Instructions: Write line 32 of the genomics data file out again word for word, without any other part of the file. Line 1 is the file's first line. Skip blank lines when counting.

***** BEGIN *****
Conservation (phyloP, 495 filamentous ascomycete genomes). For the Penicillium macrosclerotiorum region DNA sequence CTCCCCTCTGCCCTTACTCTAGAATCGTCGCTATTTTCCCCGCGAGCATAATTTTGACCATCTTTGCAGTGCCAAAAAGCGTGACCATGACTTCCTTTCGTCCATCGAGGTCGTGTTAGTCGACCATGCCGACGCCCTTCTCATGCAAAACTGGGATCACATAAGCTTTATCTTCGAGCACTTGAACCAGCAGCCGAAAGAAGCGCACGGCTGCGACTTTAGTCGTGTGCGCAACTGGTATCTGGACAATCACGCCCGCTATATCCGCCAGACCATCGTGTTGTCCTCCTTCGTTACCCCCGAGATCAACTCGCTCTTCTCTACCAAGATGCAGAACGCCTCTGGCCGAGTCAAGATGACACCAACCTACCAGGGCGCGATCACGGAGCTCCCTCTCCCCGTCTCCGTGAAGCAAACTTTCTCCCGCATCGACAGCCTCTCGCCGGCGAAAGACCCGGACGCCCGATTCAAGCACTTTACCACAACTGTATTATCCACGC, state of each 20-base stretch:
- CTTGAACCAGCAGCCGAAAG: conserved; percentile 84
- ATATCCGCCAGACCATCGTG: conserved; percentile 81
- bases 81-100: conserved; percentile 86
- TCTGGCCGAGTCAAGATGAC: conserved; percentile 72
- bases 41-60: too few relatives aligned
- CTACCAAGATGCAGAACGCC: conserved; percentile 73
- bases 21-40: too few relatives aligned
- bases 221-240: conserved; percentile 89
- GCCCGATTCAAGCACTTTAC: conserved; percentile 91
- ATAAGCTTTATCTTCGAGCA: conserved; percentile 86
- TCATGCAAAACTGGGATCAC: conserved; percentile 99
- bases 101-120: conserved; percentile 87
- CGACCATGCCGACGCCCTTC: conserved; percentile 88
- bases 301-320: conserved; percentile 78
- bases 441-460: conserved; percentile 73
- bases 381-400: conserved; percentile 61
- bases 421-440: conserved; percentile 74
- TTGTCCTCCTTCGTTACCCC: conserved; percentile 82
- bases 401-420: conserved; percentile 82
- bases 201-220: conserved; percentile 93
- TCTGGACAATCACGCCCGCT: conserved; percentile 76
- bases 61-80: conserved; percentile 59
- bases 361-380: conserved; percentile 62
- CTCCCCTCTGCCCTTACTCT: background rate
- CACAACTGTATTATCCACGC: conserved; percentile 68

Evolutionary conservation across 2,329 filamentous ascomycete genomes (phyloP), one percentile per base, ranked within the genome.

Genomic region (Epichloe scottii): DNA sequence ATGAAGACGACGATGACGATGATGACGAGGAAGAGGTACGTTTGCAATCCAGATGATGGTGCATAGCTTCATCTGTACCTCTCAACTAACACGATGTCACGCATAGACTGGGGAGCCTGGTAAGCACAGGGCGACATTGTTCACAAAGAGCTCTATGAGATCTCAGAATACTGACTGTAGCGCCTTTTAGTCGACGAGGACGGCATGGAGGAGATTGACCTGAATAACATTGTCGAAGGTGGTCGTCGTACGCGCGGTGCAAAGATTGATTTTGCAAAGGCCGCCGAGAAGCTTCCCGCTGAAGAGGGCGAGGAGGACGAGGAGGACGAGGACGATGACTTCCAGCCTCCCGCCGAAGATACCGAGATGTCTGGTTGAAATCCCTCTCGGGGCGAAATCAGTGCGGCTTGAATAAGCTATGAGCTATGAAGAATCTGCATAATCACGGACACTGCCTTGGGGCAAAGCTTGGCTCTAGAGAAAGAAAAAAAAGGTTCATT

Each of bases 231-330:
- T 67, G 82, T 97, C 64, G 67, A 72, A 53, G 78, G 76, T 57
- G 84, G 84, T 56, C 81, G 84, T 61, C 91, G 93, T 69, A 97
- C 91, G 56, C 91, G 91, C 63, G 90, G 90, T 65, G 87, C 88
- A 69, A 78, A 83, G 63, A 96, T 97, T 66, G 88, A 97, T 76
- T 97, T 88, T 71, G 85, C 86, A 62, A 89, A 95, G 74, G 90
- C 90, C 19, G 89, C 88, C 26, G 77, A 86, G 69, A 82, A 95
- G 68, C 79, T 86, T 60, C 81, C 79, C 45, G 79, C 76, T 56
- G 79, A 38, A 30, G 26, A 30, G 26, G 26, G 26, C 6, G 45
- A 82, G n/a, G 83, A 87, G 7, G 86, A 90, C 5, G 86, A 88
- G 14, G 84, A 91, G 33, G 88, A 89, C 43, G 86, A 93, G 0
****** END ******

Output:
- C 91, G 56, C 91, G 91, C 63, G 90, G 90, T 65, G 87, C 88